Event gives Naperville residents more information on planned electric rate hikes

Transformers and circuit breakers make up the majority of the switch yard at the City of Naperville's Jefferson Substation in Naperville.  |  Jonathan Miano/Staff Photographer 
Transformers and circuit breakers make up the majority of the switch yard at the City of Naperville's Jefferson Substation | Jonathan Miano/Staff Photographer 

With Naperville residents facing electric rate increases of 6 and 7 percent in the next two years, city officials held an open house Thursday to give the public more information on the hikes. 

“I don’t think that 5 or 10 percent bothers me,” Naperville resident Jim Camasto said after perusing the charts prepared by city staff to explain the reason behind the proposed increases.

He noted that he was in favor of going as high as a 10 percent increase if it would solidify the electric utility’s cash reserves. 

Camasto was one of about 50 residents who showed up to question available city staff and ask questions of several City Council members on hand.

Since 2007, Naperville has been a member of the Illinois Municipal Electric Agency, a consortium of municipalities that purchases electric service from a variety of different sources.

One of those sources, the Prairie State Energy Campus, is a coal-based energy supplier that has recently undergone rising costs due to mechanical problems and construction cost overruns at its facility downstate.

But Prairie State is only one source of energy for the agency. Other factors leading to the rate hikes include inconsistent weather and the unexpected availability of cheaper natural gas. 

The low price of natural gas in 2012 contributed to less demand for energy from IMEA’s own energy providers.       

“They get a little less for what they sell into the market,” Mark Curran, City Public Works-Electric manager, said.

Naperville conducted its last rate study in 2011, but actual electric costs since then have exceeded estimates by 9 to 16 percent.

The result is that Naperville’s electric utility finds itself with a $14 million deficit that has to be made up either by borrowing or raising rates, or some combination of both.

The increases, which are the official recommendation of city staff, still have to be approved by City Council and would go into effect on May 1 of 2014 and 2015.

The yearly increase for the average customer is estimated to be $98 for the first year and $104 for the second year.

A previous council workshop on the subject produced the recommendation and what looks to be a consensus among City Council members that the increases are the prudent choice.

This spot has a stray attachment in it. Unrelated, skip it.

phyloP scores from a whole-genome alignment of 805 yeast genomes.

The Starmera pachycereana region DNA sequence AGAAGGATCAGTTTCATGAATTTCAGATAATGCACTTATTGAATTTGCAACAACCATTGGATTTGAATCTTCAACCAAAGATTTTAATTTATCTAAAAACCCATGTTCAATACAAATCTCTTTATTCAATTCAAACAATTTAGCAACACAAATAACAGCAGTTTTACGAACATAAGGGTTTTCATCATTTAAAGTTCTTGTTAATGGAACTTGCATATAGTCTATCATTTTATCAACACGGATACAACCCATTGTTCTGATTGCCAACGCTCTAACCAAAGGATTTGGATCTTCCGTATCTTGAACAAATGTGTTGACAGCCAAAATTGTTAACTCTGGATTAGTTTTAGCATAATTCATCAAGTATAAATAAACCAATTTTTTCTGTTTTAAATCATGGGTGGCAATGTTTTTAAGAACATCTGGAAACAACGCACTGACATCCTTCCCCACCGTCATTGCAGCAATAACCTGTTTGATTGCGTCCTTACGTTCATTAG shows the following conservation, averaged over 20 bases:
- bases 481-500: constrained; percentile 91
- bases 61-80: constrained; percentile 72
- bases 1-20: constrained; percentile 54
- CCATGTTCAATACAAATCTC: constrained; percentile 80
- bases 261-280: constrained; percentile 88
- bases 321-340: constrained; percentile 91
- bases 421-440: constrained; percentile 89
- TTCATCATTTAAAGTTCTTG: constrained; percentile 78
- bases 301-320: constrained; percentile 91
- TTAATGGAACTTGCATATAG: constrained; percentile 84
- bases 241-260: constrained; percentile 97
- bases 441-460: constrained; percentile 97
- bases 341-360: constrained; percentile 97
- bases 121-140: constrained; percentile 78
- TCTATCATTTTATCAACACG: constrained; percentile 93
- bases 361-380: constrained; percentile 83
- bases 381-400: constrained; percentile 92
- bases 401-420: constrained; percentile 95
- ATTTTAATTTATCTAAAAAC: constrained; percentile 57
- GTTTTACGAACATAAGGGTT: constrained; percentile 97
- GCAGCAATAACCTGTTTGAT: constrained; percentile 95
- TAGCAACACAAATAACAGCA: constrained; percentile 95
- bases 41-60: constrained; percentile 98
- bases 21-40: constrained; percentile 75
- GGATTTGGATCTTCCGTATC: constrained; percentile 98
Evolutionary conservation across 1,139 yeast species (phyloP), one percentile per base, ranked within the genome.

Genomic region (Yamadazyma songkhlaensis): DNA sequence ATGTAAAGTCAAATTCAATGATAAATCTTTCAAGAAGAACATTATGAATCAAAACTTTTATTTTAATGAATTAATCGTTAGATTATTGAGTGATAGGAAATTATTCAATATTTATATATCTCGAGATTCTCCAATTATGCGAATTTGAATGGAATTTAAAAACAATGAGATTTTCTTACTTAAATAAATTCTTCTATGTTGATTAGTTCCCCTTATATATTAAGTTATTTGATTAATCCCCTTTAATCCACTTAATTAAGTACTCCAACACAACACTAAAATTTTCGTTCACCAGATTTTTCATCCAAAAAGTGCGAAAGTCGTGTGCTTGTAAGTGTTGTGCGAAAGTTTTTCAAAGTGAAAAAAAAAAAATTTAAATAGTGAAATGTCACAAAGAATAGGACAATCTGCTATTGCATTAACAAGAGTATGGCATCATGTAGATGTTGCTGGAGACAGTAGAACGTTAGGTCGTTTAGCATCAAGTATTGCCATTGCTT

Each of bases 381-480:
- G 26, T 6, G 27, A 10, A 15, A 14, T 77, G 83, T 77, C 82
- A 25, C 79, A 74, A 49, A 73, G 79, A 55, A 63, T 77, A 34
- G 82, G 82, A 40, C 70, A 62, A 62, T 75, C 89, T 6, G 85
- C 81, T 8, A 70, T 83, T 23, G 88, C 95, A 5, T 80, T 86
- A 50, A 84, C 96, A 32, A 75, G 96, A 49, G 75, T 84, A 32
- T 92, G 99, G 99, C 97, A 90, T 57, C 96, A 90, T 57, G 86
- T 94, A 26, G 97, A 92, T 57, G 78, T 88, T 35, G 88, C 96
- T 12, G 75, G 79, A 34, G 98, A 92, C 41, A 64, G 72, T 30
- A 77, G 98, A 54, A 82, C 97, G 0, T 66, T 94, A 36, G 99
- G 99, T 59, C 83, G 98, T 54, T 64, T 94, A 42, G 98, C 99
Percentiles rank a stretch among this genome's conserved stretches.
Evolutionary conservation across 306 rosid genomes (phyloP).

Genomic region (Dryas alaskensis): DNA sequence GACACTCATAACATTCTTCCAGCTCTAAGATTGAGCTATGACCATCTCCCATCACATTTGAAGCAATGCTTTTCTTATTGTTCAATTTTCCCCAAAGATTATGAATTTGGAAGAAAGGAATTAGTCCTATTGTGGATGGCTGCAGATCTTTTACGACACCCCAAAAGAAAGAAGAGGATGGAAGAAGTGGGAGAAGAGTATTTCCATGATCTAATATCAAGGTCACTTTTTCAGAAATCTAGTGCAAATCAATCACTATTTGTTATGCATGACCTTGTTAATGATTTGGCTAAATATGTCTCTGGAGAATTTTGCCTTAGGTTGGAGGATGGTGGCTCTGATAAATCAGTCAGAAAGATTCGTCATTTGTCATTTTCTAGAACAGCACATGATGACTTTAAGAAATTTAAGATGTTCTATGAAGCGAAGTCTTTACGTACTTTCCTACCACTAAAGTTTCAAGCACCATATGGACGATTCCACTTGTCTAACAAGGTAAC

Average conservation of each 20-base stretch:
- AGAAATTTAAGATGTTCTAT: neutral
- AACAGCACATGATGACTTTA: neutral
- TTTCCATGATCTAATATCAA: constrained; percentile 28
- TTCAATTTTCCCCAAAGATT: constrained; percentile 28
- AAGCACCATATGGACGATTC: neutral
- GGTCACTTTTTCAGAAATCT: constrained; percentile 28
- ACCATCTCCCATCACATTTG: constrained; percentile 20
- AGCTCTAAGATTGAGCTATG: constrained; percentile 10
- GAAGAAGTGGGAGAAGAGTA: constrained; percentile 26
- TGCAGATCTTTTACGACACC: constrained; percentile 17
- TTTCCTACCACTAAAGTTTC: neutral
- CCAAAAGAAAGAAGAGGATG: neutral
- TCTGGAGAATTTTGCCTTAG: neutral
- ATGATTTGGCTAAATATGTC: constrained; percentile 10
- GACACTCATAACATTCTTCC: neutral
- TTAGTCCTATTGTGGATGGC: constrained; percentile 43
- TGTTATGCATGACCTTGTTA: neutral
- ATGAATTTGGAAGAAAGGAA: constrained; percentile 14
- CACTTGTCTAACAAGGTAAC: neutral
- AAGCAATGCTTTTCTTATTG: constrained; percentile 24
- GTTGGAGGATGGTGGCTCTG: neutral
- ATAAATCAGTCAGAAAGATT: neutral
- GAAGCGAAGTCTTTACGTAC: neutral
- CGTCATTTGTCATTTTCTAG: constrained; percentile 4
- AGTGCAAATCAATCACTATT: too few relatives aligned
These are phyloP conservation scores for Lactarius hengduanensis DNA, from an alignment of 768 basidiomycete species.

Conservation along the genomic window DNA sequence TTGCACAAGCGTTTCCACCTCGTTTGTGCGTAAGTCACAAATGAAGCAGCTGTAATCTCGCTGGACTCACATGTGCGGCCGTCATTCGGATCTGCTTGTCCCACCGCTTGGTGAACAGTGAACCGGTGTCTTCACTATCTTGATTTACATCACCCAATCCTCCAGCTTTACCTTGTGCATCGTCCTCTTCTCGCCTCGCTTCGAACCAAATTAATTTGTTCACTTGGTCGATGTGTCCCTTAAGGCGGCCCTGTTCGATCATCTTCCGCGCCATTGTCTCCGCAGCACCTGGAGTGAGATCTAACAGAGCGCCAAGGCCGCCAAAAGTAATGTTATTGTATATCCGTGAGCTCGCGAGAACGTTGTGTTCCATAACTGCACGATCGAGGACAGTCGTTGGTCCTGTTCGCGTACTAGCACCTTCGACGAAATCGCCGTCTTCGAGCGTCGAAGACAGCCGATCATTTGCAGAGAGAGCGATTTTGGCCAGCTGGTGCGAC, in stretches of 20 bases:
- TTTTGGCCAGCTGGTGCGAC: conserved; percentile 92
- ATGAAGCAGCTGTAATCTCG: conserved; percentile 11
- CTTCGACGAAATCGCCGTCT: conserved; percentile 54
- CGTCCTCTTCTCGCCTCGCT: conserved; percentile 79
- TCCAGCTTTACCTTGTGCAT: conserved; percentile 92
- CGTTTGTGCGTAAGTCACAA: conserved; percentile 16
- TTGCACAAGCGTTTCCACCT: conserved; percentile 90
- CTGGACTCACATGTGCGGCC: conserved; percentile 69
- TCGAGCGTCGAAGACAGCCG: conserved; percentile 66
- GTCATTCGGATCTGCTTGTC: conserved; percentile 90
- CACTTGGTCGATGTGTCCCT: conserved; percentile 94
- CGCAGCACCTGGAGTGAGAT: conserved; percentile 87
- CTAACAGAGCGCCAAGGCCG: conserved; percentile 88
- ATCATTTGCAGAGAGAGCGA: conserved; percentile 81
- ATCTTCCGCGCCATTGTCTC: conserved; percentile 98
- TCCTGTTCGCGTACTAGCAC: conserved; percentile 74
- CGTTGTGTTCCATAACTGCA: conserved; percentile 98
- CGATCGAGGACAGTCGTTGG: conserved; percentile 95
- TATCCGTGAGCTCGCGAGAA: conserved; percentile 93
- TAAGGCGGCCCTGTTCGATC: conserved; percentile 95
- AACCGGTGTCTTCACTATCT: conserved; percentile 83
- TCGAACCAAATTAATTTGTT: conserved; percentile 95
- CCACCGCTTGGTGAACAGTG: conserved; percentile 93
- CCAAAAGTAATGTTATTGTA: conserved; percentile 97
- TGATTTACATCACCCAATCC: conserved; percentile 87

“City Council made an unfortunate decision in 2007,” Councilman Joe McElroy said, noting the 28-year contract Naperville was locked into with IMEA and the likely direction of energy production in the United States. “Coal is not exactly the energy source of the future.”

But McElroy indicated that he supported the proposed increases as a “middle position” acceptable to all and pointed out that maintaining Naperville’s record on providing service was an important factor in the equation.

Indeed, the city provided figures showing that Naperville’s average down time for electric service stood at 15.38 minutes per year, as opposed to ComEd’s record of 227.36 for the entire area it covers. 

“In my mind, efficiency trumps price,” McElroy said. 

City Manager Doug Krieger agreed, stressing that dependable service was especially important to business owners who suffered not only inconvenience but lost revenue during power outages.

McElroy’s colleague on the City Council, Bob Fieseler, isn’t convinced of the wisdom of the proposal and said he plans on voting against it, vowing not to go any higher than a 5 percent increase in rates.

He agreed with McElroy about the 2007 decision, saying that the City was essentially locked into the deal with IMEA and forced to “moderate the (cost) swings” that resulted in IMEA’s business decisions.

But Fieseler said that the city could take other steps to counter the situation, suggesting that if a situation arose similar to Prairie State’s cost overruns, Naperville could make an offer to IMEA that either the consortium or, in this case, Prairie State, could pick up some of the extra costs. 

Fieseler pointed out that out IMEA’s most recent figures showed it providing about 4.1 billion kilowatt hours to its customer municipalities.

Naperville purchased 35 percent of the total, making it easily IMEA’s biggest customer.

One resident seemed to agree with Fieseler.

“I’m not happy that there’s a rate increase coming,” said Lupe Priebe.

But she was also realistic about the need to put the electric utility’s finances in order.

“I can accept that,” she said.

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